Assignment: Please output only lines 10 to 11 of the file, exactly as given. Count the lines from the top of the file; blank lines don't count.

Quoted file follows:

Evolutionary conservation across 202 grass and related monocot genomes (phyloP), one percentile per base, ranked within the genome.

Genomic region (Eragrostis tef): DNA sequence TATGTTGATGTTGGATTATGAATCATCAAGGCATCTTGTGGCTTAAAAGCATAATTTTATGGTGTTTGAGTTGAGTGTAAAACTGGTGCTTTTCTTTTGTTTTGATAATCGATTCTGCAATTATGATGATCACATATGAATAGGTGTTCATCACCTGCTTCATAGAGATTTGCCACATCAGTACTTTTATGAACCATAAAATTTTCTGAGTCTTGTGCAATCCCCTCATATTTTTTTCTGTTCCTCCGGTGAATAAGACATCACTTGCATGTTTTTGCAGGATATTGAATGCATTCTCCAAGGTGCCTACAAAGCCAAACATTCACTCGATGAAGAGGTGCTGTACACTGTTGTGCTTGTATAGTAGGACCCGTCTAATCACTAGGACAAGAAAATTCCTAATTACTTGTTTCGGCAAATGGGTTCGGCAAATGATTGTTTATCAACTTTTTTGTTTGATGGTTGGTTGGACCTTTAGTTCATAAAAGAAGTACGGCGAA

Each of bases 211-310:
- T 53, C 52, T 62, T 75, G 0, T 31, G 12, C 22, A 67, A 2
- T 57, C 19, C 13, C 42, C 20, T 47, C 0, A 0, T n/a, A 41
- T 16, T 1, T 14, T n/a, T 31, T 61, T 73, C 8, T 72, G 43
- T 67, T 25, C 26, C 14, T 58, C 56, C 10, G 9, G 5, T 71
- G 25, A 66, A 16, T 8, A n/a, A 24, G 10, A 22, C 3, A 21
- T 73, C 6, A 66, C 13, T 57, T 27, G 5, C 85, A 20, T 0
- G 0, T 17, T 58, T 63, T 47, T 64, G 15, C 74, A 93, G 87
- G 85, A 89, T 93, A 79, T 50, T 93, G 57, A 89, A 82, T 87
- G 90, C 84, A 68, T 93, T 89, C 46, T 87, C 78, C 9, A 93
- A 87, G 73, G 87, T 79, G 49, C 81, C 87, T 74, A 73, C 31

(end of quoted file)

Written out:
- G 0, T 17, T 58, T 63, T 47, T 64, G 15, C 74, A 93, G 87
- G 85, A 89, T 93, A 79, T 50, T 93, G 57, A 89, A 82, T 87